After a new, color-coded system launched by the state of California Friday said that dine-in restaurants were open in San Francisco, local restaurateurs (and reporters) contacted SF officials to see when indoor dining would be allowed to reopen. But at a press event Tuesday, Dr. Grant Colfax, the Director of the San Francisco Department of Public Health (DPH), said that the city doesn’t have a plan to reopen city dining rooms any time soon, citing the fact that, for now, sit-down, indoor dining still poses too many risks.
During the press event, Mayor London Breed announced that — if all goes well — activities like hotels and tourism could resume by mid-September, indoor personal services like tattoos and piercing could resume by the end of the month, and at least some schools might reopen in October. Restaurants were not mentioned at all during the list of business sectors that could reopen, nor were they in a press release that went out during the media event recapping the reopening news. (You can read that press release in full, here.)
When the question and answer period arrived, Eater SF asked why restaurants didn’t seem to be part of the roadmap for recovery, especially since the state previously said they could reopen as of Monday. According to Colfax (his response begins at the 45:10 mark, below), “if you look at the pieces we’ve released today, they really fall into the buckets of the lower-risk activities ... there are a number things [about indoor dining] that are concerning there.”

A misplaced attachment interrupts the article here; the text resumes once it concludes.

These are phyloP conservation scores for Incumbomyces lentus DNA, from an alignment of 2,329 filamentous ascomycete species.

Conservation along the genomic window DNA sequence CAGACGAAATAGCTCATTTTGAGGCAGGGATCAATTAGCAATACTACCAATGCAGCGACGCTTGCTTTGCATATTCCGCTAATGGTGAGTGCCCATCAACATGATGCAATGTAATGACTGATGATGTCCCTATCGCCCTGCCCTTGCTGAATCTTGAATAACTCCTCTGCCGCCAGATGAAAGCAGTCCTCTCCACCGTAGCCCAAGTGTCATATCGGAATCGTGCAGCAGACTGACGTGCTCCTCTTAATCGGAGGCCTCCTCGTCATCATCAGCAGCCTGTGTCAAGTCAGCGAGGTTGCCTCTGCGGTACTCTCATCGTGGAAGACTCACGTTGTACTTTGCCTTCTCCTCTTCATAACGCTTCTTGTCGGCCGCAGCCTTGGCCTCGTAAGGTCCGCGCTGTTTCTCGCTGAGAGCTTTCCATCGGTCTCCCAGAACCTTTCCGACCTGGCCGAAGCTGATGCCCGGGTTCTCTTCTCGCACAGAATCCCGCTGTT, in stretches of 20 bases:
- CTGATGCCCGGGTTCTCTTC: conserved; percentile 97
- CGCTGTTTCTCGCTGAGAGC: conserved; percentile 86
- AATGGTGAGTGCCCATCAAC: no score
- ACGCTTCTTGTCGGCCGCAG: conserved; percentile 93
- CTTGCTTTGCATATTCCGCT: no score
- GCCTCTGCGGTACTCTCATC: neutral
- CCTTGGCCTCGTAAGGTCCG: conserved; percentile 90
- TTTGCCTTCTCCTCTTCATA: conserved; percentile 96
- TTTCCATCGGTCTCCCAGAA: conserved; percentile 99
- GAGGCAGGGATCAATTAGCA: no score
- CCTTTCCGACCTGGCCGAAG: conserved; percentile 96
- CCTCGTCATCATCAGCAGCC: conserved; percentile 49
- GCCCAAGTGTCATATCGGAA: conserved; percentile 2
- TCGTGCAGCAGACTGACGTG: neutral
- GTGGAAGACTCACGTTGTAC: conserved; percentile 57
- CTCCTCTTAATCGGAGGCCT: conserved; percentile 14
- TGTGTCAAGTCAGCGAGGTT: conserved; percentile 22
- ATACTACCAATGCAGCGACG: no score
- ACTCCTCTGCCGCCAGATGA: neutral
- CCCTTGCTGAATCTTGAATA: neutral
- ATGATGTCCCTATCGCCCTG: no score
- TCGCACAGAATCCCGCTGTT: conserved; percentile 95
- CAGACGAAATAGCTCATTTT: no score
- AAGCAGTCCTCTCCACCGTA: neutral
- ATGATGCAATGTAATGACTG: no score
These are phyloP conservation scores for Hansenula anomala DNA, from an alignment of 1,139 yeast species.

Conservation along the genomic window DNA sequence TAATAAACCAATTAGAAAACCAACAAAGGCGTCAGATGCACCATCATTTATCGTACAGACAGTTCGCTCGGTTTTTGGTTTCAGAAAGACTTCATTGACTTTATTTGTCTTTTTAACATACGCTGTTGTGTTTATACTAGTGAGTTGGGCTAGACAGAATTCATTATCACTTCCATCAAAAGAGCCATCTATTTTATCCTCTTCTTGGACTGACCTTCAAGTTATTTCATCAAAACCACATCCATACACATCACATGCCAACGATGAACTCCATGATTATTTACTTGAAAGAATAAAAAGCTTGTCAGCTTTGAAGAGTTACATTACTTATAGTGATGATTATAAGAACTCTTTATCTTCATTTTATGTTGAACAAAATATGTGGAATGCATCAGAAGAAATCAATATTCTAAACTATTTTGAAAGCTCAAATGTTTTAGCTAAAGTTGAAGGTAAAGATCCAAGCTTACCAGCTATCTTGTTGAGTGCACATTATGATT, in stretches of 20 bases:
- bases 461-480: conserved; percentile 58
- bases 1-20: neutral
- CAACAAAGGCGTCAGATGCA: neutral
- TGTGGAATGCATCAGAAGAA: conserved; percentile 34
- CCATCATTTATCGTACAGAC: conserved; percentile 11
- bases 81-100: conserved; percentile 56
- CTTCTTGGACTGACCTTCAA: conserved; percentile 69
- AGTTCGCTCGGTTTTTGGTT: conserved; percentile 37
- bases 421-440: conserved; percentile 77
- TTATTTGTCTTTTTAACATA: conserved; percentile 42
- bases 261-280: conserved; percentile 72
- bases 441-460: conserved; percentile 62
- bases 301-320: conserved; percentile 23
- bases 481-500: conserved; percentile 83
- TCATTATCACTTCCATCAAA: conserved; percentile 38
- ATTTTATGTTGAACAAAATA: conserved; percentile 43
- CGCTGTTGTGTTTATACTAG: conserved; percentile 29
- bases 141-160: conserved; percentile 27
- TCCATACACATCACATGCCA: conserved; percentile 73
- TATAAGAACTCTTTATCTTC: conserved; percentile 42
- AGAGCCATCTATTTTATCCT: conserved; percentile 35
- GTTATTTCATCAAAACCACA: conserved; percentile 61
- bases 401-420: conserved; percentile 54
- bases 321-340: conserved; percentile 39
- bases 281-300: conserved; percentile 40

At that point, Colfax interrupted himself to point out that outdoor dining and takeout are open, saying with a smile “certainly there are opportunities there.” (Most restauranteurs in San Francisco might disagree, but we digress.) “Indoor dining might be in a later date at this point, because of the risk that is entailed, people sitting down for long periods of time, in crowded quarters and in the indoors, taking off masks.”
Those factors, Colfax says, “contribute to the decision to push indoor dining into a later date.” However, he says “I certainly miss going to restaurants, and if we all do our part, I think we’d all be thrilled to see indoor dining coming online in the future.”
It’s a response that disappointed the Golden Gate Restaurant Association, leaders from which have told Eater SF that since state officials announced that indoor dining was allowed in the city, the local restaurant industry has been flooded with a mixture of hope and confusion. In a statement, the restaurant lobby tells Eater SF that “we are very disappointed that the Dr. Colfax was unwilling or unable to communicate a timeline for a return to indoor dining,” as “our industry is in a horrible financial state and we continue to struggle to survive.”
“We expect our leaders to be able to communicate even bad news so that our restaurant owners, operators and chefs can make critical decisions that affect their and their families livelihoods,” the statement reads. “We continue to offer to work with the city and leaders to help identify ways to safely move faster to some modified indoor dining status.”